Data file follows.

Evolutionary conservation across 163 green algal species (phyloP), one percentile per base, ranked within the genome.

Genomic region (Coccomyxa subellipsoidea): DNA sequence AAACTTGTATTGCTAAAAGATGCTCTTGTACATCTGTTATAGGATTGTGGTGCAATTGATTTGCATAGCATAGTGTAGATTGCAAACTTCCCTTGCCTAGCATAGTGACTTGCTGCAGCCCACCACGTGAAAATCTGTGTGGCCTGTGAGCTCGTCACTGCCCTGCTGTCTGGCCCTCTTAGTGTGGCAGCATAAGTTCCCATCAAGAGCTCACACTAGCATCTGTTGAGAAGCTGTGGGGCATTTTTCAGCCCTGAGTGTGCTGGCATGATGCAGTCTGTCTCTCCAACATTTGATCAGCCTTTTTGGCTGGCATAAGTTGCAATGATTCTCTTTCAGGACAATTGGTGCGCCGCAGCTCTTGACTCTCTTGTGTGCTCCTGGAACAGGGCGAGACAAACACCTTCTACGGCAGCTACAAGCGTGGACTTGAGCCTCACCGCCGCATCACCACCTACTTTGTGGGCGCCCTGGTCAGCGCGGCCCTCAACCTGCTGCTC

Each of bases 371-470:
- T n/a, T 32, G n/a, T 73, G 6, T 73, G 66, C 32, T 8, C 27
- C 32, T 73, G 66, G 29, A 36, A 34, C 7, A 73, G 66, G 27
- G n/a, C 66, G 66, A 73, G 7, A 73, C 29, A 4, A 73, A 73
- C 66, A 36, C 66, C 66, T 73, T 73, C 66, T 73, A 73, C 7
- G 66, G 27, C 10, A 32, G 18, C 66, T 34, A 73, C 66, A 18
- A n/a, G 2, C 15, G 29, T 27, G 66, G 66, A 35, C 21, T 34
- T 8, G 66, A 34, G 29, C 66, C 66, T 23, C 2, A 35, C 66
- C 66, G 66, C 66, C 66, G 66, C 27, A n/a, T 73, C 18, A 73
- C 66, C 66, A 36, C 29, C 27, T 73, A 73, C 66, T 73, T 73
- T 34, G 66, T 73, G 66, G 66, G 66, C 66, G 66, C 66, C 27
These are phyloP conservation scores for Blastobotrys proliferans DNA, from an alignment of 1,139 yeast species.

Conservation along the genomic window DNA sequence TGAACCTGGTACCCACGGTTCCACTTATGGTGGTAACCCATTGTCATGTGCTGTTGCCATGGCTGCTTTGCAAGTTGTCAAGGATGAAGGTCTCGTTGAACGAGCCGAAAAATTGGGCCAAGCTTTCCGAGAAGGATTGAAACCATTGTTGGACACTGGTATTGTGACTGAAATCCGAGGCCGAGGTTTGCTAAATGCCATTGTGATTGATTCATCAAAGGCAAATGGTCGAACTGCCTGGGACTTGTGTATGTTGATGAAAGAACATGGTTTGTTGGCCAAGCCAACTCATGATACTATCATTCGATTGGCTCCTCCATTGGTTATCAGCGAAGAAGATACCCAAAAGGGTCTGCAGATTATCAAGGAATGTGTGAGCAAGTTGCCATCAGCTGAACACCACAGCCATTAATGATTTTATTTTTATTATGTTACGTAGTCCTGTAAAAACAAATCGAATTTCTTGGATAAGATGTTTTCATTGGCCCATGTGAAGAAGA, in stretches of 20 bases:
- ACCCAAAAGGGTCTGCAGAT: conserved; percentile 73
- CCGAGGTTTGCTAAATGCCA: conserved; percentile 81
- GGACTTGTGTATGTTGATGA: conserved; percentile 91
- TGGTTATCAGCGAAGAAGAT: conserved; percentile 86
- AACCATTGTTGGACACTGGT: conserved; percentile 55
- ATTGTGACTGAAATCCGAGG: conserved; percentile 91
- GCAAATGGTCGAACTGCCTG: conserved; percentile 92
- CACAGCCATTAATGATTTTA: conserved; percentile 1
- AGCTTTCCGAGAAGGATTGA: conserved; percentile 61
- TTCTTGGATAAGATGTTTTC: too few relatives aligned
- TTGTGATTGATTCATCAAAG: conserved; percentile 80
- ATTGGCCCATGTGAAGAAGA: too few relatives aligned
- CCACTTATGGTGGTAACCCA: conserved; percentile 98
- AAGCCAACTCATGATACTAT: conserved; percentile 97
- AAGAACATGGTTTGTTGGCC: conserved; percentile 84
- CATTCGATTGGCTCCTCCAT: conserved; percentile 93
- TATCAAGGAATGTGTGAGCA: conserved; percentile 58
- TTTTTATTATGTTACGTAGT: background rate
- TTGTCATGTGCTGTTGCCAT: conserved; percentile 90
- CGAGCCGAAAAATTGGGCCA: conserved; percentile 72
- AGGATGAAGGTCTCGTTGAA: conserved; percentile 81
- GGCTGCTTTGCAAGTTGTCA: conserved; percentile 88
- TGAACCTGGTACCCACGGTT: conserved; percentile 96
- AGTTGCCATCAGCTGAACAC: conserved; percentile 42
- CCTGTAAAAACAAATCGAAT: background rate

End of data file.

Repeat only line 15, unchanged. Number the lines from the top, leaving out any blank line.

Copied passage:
Conservation along the genomic window DNA sequence TGAACCTGGTACCCACGGTTCCACTTATGGTGGTAACCCATTGTCATGTGCTGTTGCCATGGCTGCTTTGCAAGTTGTCAAGGATGAAGGTCTCGTTGAACGAGCCGAAAAATTGGGCCAAGCTTTCCGAGAAGGATTGAAACCATTGTTGGACACTGGTATTGTGACTGAAATCCGAGGCCGAGGTTTGCTAAATGCCATTGTGATTGATTCATCAAAGGCAAATGGTCGAACTGCCTGGGACTTGTGTATGTTGATGAAAGAACATGGTTTGTTGGCCAAGCCAACTCATGATACTATCATTCGATTGGCTCCTCCATTGGTTATCAGCGAAGAAGATACCCAAAAGGGTCTGCAGATTATCAAGGAATGTGTGAGCAAGTTGCCATCAGCTGAACACCACAGCCATTAATGATTTTATTTTTATTATGTTACGTAGTCCTGTAAAAACAAATCGAATTTCTTGGATAAGATGTTTTCATTGGCCCATGTGAAGAAGA, in stretches of 20 bases: